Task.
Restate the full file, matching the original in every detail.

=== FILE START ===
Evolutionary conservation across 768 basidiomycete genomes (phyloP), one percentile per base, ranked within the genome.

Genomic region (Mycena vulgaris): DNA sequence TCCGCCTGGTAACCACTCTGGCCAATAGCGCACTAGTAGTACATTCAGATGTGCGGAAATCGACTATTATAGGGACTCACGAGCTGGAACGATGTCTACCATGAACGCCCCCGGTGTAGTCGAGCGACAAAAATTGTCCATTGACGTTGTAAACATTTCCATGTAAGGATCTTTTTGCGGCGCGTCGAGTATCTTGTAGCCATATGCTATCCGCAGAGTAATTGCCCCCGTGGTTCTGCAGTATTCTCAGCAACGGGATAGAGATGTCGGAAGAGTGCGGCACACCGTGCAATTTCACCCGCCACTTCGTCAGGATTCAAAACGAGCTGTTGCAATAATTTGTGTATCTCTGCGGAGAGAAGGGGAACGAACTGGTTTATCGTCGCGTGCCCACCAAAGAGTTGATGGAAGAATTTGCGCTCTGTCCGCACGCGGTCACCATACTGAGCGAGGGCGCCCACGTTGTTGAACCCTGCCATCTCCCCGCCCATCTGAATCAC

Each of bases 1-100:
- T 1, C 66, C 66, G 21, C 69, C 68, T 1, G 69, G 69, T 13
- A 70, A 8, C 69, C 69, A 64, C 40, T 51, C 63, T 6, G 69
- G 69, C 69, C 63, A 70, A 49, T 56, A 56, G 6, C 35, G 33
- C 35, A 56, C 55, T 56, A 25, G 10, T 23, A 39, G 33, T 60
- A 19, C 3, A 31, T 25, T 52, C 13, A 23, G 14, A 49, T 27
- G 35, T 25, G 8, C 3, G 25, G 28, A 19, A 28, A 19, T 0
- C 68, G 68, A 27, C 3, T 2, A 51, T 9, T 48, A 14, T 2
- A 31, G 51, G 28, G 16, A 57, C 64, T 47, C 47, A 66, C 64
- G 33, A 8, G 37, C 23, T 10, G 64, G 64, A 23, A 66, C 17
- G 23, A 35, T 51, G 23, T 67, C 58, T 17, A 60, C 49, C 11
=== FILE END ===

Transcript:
Evolutionary conservation across 768 basidiomycete genomes (phyloP), one percentile per base, ranked within the genome.

Genomic region (Mycena vulgaris): DNA sequence TCCGCCTGGTAACCACTCTGGCCAATAGCGCACTAGTAGTACATTCAGATGTGCGGAAATCGACTATTATAGGGACTCACGAGCTGGAACGATGTCTACCATGAACGCCCCCGGTGTAGTCGAGCGACAAAAATTGTCCATTGACGTTGTAAACATTTCCATGTAAGGATCTTTTTGCGGCGCGTCGAGTATCTTGTAGCCATATGCTATCCGCAGAGTAATTGCCCCCGTGGTTCTGCAGTATTCTCAGCAACGGGATAGAGATGTCGGAAGAGTGCGGCACACCGTGCAATTTCACCCGCCACTTCGTCAGGATTCAAAACGAGCTGTTGCAATAATTTGTGTATCTCTGCGGAGAGAAGGGGAACGAACTGGTTTATCGTCGCGTGCCCACCAAAGAGTTGATGGAAGAATTTGCGCTCTGTCCGCACGCGGTCACCATACTGAGCGAGGGCGCCCACGTTGTTGAACCCTGCCATCTCCCCGCCCATCTGAATCAC

Each of bases 1-100:
- T 1, C 66, C 66, G 21, C 69, C 68, T 1, G 69, G 69, T 13
- A 70, A 8, C 69, C 69, A 64, C 40, T 51, C 63, T 6, G 69
- G 69, C 69, C 63, A 70, A 49, T 56, A 56, G 6, C 35, G 33
- C 35, A 56, C 55, T 56, A 25, G 10, T 23, A 39, G 33, T 60
- A 19, C 3, A 31, T 25, T 52, C 13, A 23, G 14, A 49, T 27
- G 35, T 25, G 8, C 3, G 25, G 28, A 19, A 28, A 19, T 0
- C 68, G 68, A 27, C 3, T 2, A 51, T 9, T 48, A 14, T 2
- A 31, G 51, G 28, G 16, A 57, C 64, T 47, C 47, A 66, C 64
- G 33, A 8, G 37, C 23, T 10, G 64, G 64, A 23, A 66, C 17
- G 23, A 35, T 51, G 23, T 67, C 58, T 17, A 60, C 49, C 11